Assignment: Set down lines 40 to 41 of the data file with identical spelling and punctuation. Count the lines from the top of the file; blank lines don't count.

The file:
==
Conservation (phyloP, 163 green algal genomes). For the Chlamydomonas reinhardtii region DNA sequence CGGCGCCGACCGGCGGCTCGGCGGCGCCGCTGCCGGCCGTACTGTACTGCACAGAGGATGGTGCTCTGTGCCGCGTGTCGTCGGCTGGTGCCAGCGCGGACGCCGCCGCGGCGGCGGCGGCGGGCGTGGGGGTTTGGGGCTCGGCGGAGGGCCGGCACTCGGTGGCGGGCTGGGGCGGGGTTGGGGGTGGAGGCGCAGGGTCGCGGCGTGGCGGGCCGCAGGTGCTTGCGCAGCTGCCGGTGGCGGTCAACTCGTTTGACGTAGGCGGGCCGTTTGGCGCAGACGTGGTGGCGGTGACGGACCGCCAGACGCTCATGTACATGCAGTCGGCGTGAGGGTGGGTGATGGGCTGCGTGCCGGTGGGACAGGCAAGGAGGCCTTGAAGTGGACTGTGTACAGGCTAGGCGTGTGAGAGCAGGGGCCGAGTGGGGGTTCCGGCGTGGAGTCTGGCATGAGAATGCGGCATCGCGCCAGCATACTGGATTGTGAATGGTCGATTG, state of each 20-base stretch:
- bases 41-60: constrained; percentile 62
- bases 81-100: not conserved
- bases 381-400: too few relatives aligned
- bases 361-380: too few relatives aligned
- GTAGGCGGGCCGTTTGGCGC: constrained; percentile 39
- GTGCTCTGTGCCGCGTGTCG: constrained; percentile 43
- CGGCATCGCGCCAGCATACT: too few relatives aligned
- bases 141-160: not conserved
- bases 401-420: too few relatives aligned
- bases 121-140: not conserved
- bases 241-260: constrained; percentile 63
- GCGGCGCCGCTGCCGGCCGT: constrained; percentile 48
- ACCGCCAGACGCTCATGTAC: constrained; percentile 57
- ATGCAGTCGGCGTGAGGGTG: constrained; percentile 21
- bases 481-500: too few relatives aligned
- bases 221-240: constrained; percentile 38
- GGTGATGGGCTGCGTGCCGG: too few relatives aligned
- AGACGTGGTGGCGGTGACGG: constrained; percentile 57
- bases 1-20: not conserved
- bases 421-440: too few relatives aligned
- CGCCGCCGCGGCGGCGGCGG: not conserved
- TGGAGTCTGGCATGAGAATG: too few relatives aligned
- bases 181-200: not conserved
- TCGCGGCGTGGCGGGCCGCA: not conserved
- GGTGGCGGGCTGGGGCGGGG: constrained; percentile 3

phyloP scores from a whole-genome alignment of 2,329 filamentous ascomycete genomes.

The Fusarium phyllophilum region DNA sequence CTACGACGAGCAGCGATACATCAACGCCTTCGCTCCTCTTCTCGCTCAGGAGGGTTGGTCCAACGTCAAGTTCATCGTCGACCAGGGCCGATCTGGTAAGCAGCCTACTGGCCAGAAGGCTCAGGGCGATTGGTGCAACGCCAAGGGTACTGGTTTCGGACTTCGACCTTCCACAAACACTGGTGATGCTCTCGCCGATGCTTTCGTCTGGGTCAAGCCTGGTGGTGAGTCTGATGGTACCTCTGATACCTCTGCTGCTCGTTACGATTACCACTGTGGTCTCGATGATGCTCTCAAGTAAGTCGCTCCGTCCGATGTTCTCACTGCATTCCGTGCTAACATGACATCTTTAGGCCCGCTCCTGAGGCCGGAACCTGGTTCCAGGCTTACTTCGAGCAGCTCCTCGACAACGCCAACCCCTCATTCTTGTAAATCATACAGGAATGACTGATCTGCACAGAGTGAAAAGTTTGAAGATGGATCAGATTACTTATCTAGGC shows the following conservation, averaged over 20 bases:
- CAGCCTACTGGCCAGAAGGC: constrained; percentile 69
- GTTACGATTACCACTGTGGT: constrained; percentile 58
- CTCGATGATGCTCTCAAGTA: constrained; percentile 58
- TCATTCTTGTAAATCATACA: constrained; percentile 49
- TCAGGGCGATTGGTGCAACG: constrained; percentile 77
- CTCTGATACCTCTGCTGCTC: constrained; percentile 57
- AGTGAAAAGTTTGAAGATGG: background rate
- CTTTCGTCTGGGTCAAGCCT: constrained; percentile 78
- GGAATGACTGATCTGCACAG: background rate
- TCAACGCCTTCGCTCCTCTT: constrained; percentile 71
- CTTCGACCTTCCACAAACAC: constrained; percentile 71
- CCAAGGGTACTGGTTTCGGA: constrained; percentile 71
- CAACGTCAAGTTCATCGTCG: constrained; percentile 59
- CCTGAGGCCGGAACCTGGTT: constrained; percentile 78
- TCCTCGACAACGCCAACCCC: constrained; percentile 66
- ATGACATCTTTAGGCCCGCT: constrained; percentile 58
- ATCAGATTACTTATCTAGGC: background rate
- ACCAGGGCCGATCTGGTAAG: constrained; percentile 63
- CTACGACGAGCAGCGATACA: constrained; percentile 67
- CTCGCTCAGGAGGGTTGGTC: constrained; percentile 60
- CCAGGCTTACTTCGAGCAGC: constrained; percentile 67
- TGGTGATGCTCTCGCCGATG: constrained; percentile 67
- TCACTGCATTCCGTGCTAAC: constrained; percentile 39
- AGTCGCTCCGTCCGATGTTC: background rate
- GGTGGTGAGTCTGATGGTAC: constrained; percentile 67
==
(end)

- CCAAGGGTACTGGTTTCGGA: constrained; percentile 71
- CAACGTCAAGTTCATCGTCG: constrained; percentile 59